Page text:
After the release of the acclaimed dystopia known as “Brave New World”, Huxley’s name became forever imprinted into the respectable hall of fame of science fiction writing, which might have hindered his prospects into finding other ways to convey his own opinions. In “Island”, the reader is overcome with the feeling that he might have been coerced into masquer
Jun 13, 2011 Nataša rated it it was amazing
Ajme meni, al me iznenadila ova knjiga ! Treći susret sa Hakslijem i definitivno najjači utisak za vreme i nakon čitanja..
Nisam se baš interesovala o čemu je reč, očekivala sam manje-više nešto poput Vrlog novog sveta... međutim, dobih sasvim suprotno :) imam je na polici još od sajma 2014, kud je ne uzeh ranije u šake!?

Elem, čovek je pre više od pola veka govorio o stvarima koje me trenutno veoma zanimaju, pa sam se čitajući konstantno oduševljavala govoreći u sebi "da li je moguće, pa upravo o
The biggest problem I have with books centered on Utopian themes is that they are written more like a how-to guide than an actual novel. At least with dystopic literature things happen as well as playing as a mirror to the past society before it went "bad". With Utopian novels you have a character, usually a cynic (Will Farnaby here), who stumbles upon/is shipwrecked upon/falls asleep and wakes up in/etc. a brand new world. (Yes, that was an Aldous Huxley joke.) In Will's case, he was shipwrecke ...more
Feb 05, 2008 Preeta rated it it was amazing
This is a book to read and re-read for the philosophical and spiritual issues that it examines. The utopia of Pala is examined by an outsider, much like ourselves. Will has been brought up through the typical patriarchal pedagogy, which resents and demeans anything different.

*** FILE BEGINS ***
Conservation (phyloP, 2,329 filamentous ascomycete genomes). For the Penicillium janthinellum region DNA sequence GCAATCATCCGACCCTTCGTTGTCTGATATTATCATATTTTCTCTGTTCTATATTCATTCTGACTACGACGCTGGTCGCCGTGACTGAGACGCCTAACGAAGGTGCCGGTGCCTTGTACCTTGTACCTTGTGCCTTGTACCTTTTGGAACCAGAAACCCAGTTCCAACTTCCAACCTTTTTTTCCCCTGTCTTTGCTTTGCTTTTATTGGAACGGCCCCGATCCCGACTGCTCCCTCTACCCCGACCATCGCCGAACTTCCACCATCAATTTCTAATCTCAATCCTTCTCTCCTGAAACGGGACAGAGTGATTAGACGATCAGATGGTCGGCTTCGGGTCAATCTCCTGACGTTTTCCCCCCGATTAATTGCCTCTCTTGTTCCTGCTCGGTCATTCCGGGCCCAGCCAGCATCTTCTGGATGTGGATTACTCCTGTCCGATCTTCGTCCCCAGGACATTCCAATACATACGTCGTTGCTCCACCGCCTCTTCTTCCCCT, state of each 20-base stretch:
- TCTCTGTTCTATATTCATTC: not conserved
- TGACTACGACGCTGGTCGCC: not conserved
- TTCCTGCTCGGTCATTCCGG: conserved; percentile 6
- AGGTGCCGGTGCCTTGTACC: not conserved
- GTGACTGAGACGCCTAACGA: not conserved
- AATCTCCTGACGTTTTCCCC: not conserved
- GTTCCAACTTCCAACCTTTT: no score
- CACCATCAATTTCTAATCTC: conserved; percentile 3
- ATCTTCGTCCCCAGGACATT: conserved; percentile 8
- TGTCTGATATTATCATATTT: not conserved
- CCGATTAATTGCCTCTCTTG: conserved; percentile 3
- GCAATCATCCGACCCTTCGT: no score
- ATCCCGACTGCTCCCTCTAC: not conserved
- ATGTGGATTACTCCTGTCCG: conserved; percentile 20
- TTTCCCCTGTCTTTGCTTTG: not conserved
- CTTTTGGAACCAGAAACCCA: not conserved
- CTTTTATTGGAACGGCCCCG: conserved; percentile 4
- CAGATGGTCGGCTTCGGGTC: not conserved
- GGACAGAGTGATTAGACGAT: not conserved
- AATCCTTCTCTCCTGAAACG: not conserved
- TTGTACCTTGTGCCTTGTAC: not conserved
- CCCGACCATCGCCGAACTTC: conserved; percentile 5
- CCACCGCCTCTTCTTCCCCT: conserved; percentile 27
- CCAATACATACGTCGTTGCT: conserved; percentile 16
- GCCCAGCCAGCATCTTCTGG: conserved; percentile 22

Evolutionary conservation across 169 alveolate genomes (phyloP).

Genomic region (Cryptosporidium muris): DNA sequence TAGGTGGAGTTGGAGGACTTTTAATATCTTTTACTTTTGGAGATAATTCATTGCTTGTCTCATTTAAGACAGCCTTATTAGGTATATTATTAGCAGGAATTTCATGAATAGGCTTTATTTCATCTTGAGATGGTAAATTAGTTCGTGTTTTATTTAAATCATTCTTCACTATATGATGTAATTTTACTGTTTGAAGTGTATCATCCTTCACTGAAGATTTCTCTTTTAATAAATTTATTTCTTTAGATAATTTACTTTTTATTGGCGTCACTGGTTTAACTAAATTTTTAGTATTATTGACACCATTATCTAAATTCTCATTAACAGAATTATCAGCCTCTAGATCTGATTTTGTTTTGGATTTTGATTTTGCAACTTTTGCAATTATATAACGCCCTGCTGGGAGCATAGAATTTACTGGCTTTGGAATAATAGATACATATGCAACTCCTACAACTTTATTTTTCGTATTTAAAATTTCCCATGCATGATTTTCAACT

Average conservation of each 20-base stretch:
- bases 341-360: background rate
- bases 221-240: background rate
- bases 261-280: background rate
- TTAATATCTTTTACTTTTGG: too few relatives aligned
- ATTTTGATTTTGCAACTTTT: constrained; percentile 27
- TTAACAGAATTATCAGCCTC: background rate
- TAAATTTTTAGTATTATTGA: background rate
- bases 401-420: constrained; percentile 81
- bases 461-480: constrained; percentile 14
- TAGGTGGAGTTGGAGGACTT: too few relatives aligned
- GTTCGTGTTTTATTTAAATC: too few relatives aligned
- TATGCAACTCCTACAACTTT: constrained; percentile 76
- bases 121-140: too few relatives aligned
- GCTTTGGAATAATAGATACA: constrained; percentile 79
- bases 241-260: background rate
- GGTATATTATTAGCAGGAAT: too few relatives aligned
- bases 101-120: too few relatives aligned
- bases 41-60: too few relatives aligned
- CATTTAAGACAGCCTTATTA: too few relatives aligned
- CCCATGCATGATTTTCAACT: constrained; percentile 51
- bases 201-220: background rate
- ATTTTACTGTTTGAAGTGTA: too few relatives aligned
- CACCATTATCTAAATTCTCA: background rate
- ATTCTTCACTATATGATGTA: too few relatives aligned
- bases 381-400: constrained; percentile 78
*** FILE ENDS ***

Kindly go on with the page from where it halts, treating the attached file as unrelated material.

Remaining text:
He learns to embrace a parallel if not complementary way of living. The Palanese integrate teachings across philosophies (not just religions) of Hinduism, Buddhism, and Christianity and accept the spectrum of individuals (m
I wanted to like this book more than I actually did. "Brave New World" is one of my favorite dystopias, so I was excited to see how Huxley tackled a utopia, and to see how his thoughts on society matured between his writing of "Brave New World" and "Island"-- his last novel. I felt the result was slightly disappointing.
While all dystopias and utopias are comments on society, and almost all utopia/dystopia authors have an agenda which they would like the reader to come to after reading the work,
Arzu Altınanıt
Sevdim mi? Bilmiyorum. Sanırım şansıslığı Cesur Yeni Dünya'dan hemen sonra okunmuş olması oldu, çünkü bir Cesur Yeni Dünya değil. Onun tersi yaratılmış ütopik bir toplum söz konusu. İlgimi çekmiş olması da bu sebeptendi. Evet, toplum çok daha barışcıl, çok daha huzurlu ama yetmedi. Aşırı virgül ve tire kullanımı da beni çok rahatsız etti.
This is one of my new all time favourite books - strangely, I'd never heard of it until very recently. Huxley's expansive literacy in every genre is demonstrated masterfully in this treatise on modern society. Oddly, the backbone story is not terrific: the main character is a pitiful, selfish man with a broken sense of self and a wounded ego. Instead, what makes the book so rich, readable and re-readable is the intriguing way that Huxley demonstrates how humans always become the subjects of the ...more
Dec 10, 2008 John rated it really liked it
My wife and I have been preparing for next year's season premiere of ABC's hit series, Lost, and decided to watch all four seasons' prior episodes. As part of the experience, we looked at the Lost Book Club offerings and noticed that Aldous Huxley's "Island (Perennial Classics) was included.